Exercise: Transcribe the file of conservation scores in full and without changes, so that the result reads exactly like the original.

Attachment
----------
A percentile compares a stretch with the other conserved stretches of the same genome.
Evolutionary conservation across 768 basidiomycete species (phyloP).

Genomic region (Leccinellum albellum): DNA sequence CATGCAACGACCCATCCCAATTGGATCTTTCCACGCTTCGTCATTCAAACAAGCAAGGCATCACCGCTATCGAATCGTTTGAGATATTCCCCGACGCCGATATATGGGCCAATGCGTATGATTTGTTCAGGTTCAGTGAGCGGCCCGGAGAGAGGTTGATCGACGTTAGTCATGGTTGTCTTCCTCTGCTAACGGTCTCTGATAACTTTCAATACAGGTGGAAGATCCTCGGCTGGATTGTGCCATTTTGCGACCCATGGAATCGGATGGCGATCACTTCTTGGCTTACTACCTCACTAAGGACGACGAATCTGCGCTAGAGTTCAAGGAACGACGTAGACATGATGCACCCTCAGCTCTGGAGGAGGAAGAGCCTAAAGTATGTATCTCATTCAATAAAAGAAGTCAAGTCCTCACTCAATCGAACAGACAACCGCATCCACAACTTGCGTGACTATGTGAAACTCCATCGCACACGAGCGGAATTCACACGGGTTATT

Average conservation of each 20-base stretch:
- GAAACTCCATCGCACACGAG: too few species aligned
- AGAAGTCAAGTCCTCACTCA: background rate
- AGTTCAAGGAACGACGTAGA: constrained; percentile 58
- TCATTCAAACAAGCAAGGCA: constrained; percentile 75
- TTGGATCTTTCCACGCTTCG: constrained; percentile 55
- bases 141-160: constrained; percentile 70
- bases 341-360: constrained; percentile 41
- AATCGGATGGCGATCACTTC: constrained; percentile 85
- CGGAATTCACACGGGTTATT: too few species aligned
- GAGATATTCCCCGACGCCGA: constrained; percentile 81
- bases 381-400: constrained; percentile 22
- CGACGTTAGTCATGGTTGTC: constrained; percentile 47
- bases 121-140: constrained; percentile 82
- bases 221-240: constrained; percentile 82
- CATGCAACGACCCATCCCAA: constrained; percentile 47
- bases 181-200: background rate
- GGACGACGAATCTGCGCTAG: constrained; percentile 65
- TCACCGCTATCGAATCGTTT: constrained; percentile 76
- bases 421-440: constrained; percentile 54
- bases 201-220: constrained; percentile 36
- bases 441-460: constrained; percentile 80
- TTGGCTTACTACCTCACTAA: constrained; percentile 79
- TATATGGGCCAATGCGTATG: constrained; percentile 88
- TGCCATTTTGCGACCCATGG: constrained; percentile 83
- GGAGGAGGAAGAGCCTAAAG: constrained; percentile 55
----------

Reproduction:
A percentile compares a stretch with the other conserved stretches of the same genome.
Evolutionary conservation across 768 basidiomycete species (phyloP).

Genomic region (Leccinellum albellum): DNA sequence CATGCAACGACCCATCCCAATTGGATCTTTCCACGCTTCGTCATTCAAACAAGCAAGGCATCACCGCTATCGAATCGTTTGAGATATTCCCCGACGCCGATATATGGGCCAATGCGTATGATTTGTTCAGGTTCAGTGAGCGGCCCGGAGAGAGGTTGATCGACGTTAGTCATGGTTGTCTTCCTCTGCTAACGGTCTCTGATAACTTTCAATACAGGTGGAAGATCCTCGGCTGGATTGTGCCATTTTGCGACCCATGGAATCGGATGGCGATCACTTCTTGGCTTACTACCTCACTAAGGACGACGAATCTGCGCTAGAGTTCAAGGAACGACGTAGACATGATGCACCCTCAGCTCTGGAGGAGGAAGAGCCTAAAGTATGTATCTCATTCAATAAAAGAAGTCAAGTCCTCACTCAATCGAACAGACAACCGCATCCACAACTTGCGTGACTATGTGAAACTCCATCGCACACGAGCGGAATTCACACGGGTTATT

Average conservation of each 20-base stretch:
- GAAACTCCATCGCACACGAG: too few species aligned
- AGAAGTCAAGTCCTCACTCA: background rate
- AGTTCAAGGAACGACGTAGA: constrained; percentile 58
- TCATTCAAACAAGCAAGGCA: constrained; percentile 75
- TTGGATCTTTCCACGCTTCG: constrained; percentile 55
- bases 141-160: constrained; percentile 70
- bases 341-360: constrained; percentile 41
- AATCGGATGGCGATCACTTC: constrained; percentile 85
- CGGAATTCACACGGGTTATT: too few species aligned
- GAGATATTCCCCGACGCCGA: constrained; percentile 81
- bases 381-400: constrained; percentile 22
- CGACGTTAGTCATGGTTGTC: constrained; percentile 47
- bases 121-140: constrained; percentile 82
- bases 221-240: constrained; percentile 82
- CATGCAACGACCCATCCCAA: constrained; percentile 47
- bases 181-200: background rate
- GGACGACGAATCTGCGCTAG: constrained; percentile 65
- TCACCGCTATCGAATCGTTT: constrained; percentile 76
- bases 421-440: constrained; percentile 54
- bases 201-220: constrained; percentile 36
- bases 441-460: constrained; percentile 80
- TTGGCTTACTACCTCACTAA: constrained; percentile 79
- TATATGGGCCAATGCGTATG: constrained; percentile 88
- TGCCATTTTGCGACCCATGG: constrained; percentile 83
- GGAGGAGGAAGAGCCTAAAG: constrained; percentile 55